On July 1 Filipino and South Korean scientists commenced a project to develop sidecars for tricycle made almost entirely of abaca fibre composites. This is the first time that abaca – a species of banana native to the Philippines – will be used as a passenger load-bearing component.
The Philippines is the world’s major source of abaca fibre, also called Manila hemp, that is extracted from the leaf sheath around the trunk of the abaca plant (Musa textilis).
According to scientists at the Department of Science and Technology-Industrial Technology Development Institute (DOST-ITDI), which collaborated with the Korea Institute of Materials Science (KIMS) to develop the project, the locally-sourced abaca fibre composites reduce the weight of automotive parts by about 60 per cent.
The lower density saves nearly half the energy consumed by conventional tricycles made of GI sheets (galvanised iron) and metal, says DOST-ITDI lead researcher Marissa Paglicawan. The abaca composite also absorbs impact much better than metals, adds KIMS director Byung-Sun Kim. “Right now most of the interiors of more than 80 per cent of cars worldwide are made of natural fibre composites.”
One user of abaca fibre-reinforced polypropylene composites in automobile body parts is German manufacturer Mercedes-Benz. Similarly Daimler Chrysler, partly owned by Mercedes-Benz parent Daimler AG, uses abaca composites to insulate the floors of passenger cars.
Motorised and pedal-powered tricycles are a common means of public transportation in the Philippines. They are similar to the three-wheeled taxis in Thailand called tuk-tuks, and the auto rickshaws of India. The more ubiquitous motorised trike is powered by a motorcycle affixed with a sidecar designed to carry about two to three passengers. It is common, however, to see tricycles overloaded with as many people and goods as it can carry.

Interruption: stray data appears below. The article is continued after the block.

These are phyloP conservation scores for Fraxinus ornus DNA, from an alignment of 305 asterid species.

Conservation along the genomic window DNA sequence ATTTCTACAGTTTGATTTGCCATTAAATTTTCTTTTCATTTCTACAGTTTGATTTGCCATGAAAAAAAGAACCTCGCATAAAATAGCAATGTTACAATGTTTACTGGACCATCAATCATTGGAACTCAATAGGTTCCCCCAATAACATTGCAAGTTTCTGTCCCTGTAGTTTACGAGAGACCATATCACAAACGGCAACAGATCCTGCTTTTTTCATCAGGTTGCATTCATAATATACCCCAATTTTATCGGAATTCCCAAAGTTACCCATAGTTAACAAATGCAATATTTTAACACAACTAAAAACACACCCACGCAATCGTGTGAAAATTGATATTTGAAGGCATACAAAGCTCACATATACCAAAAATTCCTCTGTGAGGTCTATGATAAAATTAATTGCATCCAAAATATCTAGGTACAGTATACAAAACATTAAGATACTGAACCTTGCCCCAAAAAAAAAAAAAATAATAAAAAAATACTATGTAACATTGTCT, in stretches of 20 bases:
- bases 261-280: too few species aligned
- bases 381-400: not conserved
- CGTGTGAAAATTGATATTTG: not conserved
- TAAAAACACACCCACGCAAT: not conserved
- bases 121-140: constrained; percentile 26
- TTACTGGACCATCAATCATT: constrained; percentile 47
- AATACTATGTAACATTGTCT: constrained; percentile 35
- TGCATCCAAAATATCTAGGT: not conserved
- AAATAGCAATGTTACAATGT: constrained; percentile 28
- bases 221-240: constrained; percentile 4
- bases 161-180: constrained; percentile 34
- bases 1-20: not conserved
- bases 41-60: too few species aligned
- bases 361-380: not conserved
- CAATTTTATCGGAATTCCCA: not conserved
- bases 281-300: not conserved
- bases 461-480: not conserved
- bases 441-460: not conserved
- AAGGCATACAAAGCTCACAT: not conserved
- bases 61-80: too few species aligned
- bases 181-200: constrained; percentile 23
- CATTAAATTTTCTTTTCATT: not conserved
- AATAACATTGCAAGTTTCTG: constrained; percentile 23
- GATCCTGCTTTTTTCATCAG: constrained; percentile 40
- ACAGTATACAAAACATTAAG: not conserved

The abaca tricycle’s sidecar has been redesigned to have an 20.32cm (8-inch) taller headroom, and its entrance is 15.25cm (6-inch) wider compared with conventional trikes. But the design is still too small, as even new DOST Secretary Fortunato de la Peña admits: “I can’t seem to fit into the tricycle cab.”
In addition, Karl Vergel, head of the transport and environment group of the University of the Philippines National Center for Transportation Studies (NCTS), raises safety concerns.
“Its strength needs to be tested,” Vergel says, noting, “the problem is, even conventional tricycles have never been tested for safety”.
The safety standards, says his NCTS colleague, Ernesto Abaya, are based on the “bicycle principle of go slow”: “At a maximum of 30kph (18.64 mph), the impact would not be so serious.”
To address passenger safety concerns, field testing of the abaca composite tricycle has begun with the roof, before progressing to passenger cabin, says Blessie Basilia, chief of DOST-ITDI’s materials science division.
This article was written by SciDev.Net’s South-East Asia & Pacific desk and first appeared on SciDev.net as: Rickshaw gets upgrade with hemp sidecar under a Creative Commons licence and is reproduced here with its kind permission.
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